Strict and Absolute Liability Explained
Strict liability and absolute liability function under the ‘no-fault liability’ principle, which says that if a person/enterprise brings any hazardous/dangerous substance of non-natural use in its premises and if that substance escapes and does any mischief, then whatever loss the other party suffers that person/enterprise shall be made liable for it.

Rule of Strict Liability

The rule of strict liability was propounded in 1868 in Ryland vs Fletcher.

Ryland vs Fletcher case

Facts of the case

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  • Rylands and Fletcher lived in a neighbourhood.
  • Rylands had mines in his land, while Fletcher had a mill on his land.
  • Fletcher required a huge amount of energy to run the mill, so he decided to construct a reservoir.
  • To construct the reservoir, independent contractors and engineers were appointed by Fletcher.
  • No attention was paid to mine shafts while constructing the reservoir.
  • When the reservoir was ready and the water was filled, the water reached the mines of Rylands through the mine shafts, due to which he suffered heavy losses and sued Fletcher for the same.
  • Fletcher defended by stating that the negligence was by independent contractors and engineers.
  • In the judgement delivered by the House of Lords, Fletcher was held liable for the entire loss suffered by Rylands.

Principle of no-fault liability

According to the rule, if any person brings any dangerous thing on his land for non-natural use and that dangerous thing has the ability to escape on its own and causes harm, such person shall be liable for it even though there was no negligence on his part. This is known as the rule of strict liability. Such things may be any harmful gas, water, or chemicals.

Essential of strict liability

The three essential points regarding strict liability are:

  1. Some dangerous thing must have been brought on one’s land.
  2. There must be non-natural use of land.
  3. The dangerous thing bought must escape and cause damage.

Exception to rule of strict liability

Here are the five exceptions to the rule of strict liability.

1. Plaintiff’s own fault

The classic example would be Ponting vs Noakes. In this case, the plaintiff’s horse intruded into the defendant’s land and consumed the leaves of some wild tree and died after that. The defendant was not held liable as the damage would not have occurred if the plaintiff’s horse had not intruded on the defendant’s land. The rule of strict liability would not apply as there was no escape.

2. Act of God

Any natural event which is not predictable, controllable or preventable, damage caused by such event cannot be held liable for. In Nicholas vs Marsland 1876, due to heavy rainfall defendant’s artificial lake was flooded, due to which the plaintiff’s four bridges washed away. The plaintiff brought an action to recover the damages. It was held that the defendant was not liable as the accident was caused by an act of God.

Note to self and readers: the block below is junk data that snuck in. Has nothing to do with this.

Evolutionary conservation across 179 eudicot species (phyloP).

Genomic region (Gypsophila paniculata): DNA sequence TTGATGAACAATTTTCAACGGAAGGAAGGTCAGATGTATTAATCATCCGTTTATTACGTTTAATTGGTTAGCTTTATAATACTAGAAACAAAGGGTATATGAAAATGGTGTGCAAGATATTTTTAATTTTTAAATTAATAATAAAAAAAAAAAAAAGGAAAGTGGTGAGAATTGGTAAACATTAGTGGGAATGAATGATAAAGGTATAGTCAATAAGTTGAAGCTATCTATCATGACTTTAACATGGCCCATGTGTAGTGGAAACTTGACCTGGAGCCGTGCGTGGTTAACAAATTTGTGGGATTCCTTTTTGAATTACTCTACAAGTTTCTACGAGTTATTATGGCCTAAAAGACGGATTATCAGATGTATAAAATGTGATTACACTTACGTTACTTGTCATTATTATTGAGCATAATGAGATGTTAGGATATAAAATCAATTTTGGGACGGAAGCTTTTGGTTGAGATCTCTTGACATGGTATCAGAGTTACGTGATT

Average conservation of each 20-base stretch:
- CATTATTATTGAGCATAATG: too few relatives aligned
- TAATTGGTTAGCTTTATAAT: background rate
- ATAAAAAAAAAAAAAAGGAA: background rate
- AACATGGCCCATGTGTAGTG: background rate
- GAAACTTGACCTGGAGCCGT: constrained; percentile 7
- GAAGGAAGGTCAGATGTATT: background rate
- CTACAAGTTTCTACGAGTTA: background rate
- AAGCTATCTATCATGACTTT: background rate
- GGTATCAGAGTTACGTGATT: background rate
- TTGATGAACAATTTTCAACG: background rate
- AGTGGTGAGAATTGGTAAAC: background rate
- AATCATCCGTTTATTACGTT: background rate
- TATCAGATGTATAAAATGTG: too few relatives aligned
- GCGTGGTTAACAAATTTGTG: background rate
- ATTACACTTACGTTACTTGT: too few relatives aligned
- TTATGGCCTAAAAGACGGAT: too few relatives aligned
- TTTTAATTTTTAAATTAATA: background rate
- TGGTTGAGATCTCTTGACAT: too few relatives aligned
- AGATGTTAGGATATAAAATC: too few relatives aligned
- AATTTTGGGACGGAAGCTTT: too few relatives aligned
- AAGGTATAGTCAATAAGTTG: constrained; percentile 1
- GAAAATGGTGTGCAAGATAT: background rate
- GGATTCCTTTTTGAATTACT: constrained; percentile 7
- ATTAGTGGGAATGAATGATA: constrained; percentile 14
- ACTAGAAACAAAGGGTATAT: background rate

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3. Volenti non-fit injuria / mutual benefit

If two persons with common consent bring any non-natural thing for mutual benefit and such thing causes damage, either of them cannot claim damages from each other.

Related: What Is Volenti Non-Fit Injuria Under the Law of Torts?

4. Act of stranger

If any damage has been caused due to the act of any stranger on whom the defendant had no control, the defendant will not be liable under this rule.

5. Statutory authority

An act done under the authority of a statute is a defence to an action for tort.

Rule of Absolute Liability

The rule of absolute liability was laid down in MC Mehta vs Union of India.

MC Mehta case

Facts of the case

  • A company named Union Carbide set up a plant in Bhopal.
  • The plant manufactured pesticide and such products.
  • On the night of 2nd December 1984, the plant leaked 40 tons of dangerous gas (methyl isocyanate).
  • The adjoining area around the plant became a gas chamber because of which 3000 people died, and various others were injured.
  • During the investigation, it was found that all the safety systems of the plant were non-functional.
  • The Supreme Court decided not to follow the rule of strict liability as this would result in such industries escaping the liability for the damage caused and lost lives.

Strict liability is a concept of the 18th century. With the passage of time and evolving power of science, the rule of absolute liability was for the first time applied in the case of MC Mehta vs Union of India, also known as the Oleum Gas Leak case.

The principle laid down in the MC Mehta case by Supreme Court is as follows:

“Where an enterprise is engaged in a hazardous or inherently dangerous activity, and harm results to anyone on account of an accident in the operation of such hazardous or inherently dangerous activity is strictly and absolutely liable to compensate all those who are affected by the accident, and such liability is not subject to any of the exceptions which operate vis-à-vis the tortious principle of strict liability under the rule in Rylands vs Fletcher.”

Difference Between Strict Liability and Absolute Liability

  1. In strict liability, any person can be made liable, whereas, in absolute liability, only an enterprise can be made liable (commercial objective).
  2. In strict liability, the escape of a dangerous thing is necessary, whereas, in absolute liability, an enterprise can be made responsible even without an escape.
  3. Certain exceptions are available to a person in strict liability, whereas no defences are available in absolute liability.

Read Next:
1. What Is Rule of Constructive Liability or Joint Liability in IPC
2. What Are the General Defences Under the Law of Torts
3. What Is Nuisance in Law of Torts in India?

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